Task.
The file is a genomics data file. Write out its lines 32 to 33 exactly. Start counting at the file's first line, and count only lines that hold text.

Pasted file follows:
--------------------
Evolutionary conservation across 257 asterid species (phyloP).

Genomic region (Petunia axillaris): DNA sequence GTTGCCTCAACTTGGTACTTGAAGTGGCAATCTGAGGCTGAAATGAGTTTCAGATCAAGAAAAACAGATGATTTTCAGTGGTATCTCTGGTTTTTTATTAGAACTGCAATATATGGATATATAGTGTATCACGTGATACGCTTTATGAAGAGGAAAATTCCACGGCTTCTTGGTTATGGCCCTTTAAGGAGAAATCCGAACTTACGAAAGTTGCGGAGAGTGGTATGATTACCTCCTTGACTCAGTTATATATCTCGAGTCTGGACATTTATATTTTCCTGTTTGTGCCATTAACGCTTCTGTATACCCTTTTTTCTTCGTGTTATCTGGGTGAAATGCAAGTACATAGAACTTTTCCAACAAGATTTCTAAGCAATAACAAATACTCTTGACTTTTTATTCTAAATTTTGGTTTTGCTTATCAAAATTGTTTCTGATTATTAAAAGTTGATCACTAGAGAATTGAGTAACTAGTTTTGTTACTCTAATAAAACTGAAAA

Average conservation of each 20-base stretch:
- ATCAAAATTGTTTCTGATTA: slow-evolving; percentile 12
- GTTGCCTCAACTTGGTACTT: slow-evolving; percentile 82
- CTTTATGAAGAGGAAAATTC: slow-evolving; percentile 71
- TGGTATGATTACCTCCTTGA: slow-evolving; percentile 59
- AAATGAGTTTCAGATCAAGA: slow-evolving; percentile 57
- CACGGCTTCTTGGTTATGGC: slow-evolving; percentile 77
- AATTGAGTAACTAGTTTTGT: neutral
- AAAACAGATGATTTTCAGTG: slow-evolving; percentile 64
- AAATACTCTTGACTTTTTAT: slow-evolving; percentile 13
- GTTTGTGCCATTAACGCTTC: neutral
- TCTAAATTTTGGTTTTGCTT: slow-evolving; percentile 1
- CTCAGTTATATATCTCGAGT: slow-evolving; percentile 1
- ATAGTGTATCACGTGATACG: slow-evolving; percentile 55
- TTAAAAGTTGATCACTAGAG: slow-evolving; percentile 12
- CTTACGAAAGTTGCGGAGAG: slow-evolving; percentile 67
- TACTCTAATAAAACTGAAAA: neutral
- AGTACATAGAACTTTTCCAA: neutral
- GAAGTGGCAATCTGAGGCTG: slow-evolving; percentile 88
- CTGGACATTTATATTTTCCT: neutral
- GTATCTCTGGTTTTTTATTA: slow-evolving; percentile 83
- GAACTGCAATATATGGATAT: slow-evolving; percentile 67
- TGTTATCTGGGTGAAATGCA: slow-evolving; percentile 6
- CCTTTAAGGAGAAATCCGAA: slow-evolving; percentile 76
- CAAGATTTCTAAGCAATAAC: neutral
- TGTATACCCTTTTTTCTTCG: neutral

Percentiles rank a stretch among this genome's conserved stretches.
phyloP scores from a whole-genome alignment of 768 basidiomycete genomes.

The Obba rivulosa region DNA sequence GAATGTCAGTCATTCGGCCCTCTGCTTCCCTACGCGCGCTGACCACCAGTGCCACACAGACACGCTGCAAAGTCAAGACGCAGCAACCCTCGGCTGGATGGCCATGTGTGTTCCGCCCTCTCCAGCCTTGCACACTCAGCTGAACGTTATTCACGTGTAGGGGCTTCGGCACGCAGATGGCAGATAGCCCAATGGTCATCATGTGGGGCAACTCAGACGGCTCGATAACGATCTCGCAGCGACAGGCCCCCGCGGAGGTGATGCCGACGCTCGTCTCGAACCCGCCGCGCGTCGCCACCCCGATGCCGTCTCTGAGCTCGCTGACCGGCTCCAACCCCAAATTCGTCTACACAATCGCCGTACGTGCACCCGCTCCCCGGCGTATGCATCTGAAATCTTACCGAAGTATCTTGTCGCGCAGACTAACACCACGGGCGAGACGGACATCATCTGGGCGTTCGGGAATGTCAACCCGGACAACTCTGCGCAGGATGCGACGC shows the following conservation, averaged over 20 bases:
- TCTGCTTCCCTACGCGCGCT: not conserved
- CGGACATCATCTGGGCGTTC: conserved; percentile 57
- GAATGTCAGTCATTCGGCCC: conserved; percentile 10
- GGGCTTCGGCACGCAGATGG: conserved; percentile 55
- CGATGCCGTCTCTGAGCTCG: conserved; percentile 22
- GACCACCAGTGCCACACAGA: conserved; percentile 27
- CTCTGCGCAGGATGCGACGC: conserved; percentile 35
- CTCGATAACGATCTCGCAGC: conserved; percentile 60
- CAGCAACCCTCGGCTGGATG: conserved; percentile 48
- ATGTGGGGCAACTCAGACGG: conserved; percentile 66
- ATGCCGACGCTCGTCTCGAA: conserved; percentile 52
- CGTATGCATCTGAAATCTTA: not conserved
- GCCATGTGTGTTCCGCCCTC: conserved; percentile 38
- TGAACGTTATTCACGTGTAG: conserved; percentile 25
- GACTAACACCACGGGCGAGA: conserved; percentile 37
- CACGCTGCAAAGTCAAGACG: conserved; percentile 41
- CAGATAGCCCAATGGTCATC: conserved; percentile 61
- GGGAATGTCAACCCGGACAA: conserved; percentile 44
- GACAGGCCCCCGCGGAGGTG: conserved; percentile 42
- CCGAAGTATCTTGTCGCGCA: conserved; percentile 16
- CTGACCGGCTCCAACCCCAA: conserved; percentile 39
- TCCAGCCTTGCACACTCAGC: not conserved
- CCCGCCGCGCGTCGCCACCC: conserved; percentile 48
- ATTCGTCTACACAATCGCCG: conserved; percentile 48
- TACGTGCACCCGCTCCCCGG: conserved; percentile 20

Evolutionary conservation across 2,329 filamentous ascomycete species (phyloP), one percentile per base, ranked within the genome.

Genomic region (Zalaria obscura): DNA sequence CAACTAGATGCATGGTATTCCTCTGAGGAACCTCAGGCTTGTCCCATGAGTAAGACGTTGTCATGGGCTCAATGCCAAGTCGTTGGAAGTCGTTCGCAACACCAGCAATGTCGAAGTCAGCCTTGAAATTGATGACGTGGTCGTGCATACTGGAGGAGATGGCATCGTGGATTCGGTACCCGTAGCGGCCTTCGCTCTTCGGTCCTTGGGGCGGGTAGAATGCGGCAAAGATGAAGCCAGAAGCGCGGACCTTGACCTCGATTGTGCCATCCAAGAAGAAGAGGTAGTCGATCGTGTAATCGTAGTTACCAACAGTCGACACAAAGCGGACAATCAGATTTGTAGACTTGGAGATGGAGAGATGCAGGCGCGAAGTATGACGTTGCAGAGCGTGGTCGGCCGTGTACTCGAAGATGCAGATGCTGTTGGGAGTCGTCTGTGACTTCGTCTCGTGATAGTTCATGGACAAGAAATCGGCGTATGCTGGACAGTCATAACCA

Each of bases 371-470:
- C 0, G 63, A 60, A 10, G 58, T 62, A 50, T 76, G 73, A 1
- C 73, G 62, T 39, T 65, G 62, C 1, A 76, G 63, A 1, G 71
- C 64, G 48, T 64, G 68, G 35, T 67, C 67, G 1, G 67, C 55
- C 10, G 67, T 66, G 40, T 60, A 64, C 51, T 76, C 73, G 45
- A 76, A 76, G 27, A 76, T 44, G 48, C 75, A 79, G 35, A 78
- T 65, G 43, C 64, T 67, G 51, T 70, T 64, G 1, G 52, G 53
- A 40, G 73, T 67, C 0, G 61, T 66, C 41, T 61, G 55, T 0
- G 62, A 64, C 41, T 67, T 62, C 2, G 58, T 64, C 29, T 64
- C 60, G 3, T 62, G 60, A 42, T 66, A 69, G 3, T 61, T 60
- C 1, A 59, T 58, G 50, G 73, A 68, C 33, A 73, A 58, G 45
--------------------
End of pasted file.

- TCTGCTTCCCTACGCGCGCT: not conserved
- CGGACATCATCTGGGCGTTC: conserved; percentile 57